The team of researchers built on research they had done in 2013 and detected the planets by examining the wobbles of the sun-like star, tau Ceti, that the planets orbit. One has an estimated mass of just 1.7 times that of the Earth, and two of the planets are super-Earths - exoplanets with masses between 1.5 and roughly 10 times Earth's mass - in the tau Ceti system's habitable zone. The gravitational tug of nearby planets causes the parent star to wobble around the shared center of mass, and the resulting doppler shift in the starlight can be measured.
If so, that means they're far less likely to be habitable - and there's also the issue of the super Earths hanging uncomfortably close to the outskirts of Tau Ceti's habitable zone - although it's premature to abandon all hope. The technique, they claim, is now almost precise enough to detect Earth-mass planets.
Tau Ceti is particularly prevalent in science fiction that imagines future civilizations visiting the relatively nearby star system.
Earth-sized planets, due to their similarity to the Sun.
Lead study author Fabio Feng of the University of Hertfordshire told Gizmodo that we should be cautious defining the habitable zone of exoplanets, but he said he regards the two outer planets as "habitable zone candidates", especially since their orbital periods are not precisely known. We now know that it probably hosts a handful of Earth-like planets, including a pair that might be able to support life.More news: Guam's governor: 'There is no threat' but American island 'will be defended'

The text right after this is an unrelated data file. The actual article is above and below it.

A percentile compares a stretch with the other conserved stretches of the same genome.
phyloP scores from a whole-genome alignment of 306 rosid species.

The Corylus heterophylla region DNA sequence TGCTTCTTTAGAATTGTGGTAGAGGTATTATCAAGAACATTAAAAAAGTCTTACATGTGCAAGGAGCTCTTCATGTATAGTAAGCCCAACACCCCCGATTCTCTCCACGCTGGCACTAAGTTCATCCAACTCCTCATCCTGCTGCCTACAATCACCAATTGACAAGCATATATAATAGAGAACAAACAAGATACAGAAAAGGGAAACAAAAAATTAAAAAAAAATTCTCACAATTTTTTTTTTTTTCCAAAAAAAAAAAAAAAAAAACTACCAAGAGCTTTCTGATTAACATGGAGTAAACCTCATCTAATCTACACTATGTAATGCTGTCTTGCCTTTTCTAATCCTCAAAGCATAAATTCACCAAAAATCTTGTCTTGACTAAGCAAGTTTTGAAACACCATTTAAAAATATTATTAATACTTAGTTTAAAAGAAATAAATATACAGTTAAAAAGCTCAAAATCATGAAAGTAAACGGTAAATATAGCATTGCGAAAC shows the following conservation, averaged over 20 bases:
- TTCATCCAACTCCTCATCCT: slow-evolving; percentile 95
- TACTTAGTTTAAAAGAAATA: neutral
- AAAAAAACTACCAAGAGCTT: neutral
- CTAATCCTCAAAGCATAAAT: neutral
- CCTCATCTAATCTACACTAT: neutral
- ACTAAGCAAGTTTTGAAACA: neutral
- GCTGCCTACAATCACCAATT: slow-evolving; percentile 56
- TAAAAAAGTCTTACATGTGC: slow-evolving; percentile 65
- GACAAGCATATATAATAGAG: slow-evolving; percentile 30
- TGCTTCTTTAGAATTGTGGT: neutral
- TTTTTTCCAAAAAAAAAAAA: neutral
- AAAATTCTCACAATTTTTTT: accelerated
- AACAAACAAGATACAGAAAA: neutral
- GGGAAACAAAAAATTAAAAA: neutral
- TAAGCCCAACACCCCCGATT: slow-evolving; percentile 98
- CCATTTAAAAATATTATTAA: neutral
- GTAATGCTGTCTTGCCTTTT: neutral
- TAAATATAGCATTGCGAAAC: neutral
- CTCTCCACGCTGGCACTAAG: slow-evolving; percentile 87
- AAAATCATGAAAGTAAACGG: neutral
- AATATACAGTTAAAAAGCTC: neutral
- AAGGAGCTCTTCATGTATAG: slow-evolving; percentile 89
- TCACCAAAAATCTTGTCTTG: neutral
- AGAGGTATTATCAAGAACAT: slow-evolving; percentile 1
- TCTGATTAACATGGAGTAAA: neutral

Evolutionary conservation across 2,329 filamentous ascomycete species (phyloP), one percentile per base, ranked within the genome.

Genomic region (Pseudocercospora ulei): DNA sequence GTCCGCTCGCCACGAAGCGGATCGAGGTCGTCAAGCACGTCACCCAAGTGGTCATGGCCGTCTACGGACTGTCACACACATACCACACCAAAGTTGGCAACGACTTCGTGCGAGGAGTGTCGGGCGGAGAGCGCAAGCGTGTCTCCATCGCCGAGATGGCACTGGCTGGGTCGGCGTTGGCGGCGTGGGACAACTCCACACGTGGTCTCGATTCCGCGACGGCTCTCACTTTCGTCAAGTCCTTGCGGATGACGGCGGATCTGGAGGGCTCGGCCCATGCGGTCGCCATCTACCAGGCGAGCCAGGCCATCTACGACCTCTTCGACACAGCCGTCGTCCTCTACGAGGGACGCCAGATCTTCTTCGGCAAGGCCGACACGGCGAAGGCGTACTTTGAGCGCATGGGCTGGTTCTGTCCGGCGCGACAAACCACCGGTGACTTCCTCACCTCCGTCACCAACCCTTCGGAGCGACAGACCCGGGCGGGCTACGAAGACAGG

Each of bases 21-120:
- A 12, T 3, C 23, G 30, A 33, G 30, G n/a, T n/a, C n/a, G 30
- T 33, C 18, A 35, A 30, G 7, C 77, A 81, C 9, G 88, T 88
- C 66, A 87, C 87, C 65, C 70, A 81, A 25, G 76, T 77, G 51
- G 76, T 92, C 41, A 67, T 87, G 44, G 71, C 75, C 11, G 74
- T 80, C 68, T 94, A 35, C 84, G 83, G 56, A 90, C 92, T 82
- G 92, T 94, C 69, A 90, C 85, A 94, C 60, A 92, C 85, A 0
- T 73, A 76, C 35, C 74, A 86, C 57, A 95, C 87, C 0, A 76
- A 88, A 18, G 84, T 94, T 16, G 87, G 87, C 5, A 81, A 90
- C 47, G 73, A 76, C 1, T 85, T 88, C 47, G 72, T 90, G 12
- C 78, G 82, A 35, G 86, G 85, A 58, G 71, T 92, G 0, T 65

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Still, the researchers say we shouldn't get carried away with ourselves here, because a huge ring of space debris surrounds the Tau Ceti system, meaning these alien worlds - lifeless or not - could be threatened by intensive bombardment from asteroids and comets. "Our detection of such weak wobbles is a milestone in the search for Earth analogs and the understanding of the Earth's habitability through comparison with these analogs", Feng said.
He said: "We realized that we could see how the star's activity differed at different wavelengths and use that information to separate this activity from signals of planets". Additionally, the planets may have different mineral compositions that give them very different geological properties compared to earth. 'Since then we've painstakingly improved the sensitivity of our techniques and could rule out two of the signals our team identified in 2013 as planets.
But even when using this technique the researchers found that there are definitely at least four rocky planets orbiting the star. "This enabled us to essentially verify the existence of the two outer, potentially habitable planets in the system", said Mikko Tuomi from the University of Hertfordshire.
This work is funded by grants from STFC and Leverhulme and the data were obtained by using the HARPS spectrograph (European Southern Observatory, Chile) and Keck-HIRES (Mauna Kea, Hawaii, USA). Unlike more common smaller stars, such as the red dwarf stars Proxima Centauri and Trappist-1, they are not so faint that planets would be tidally locked, showing the same side to the star at all times.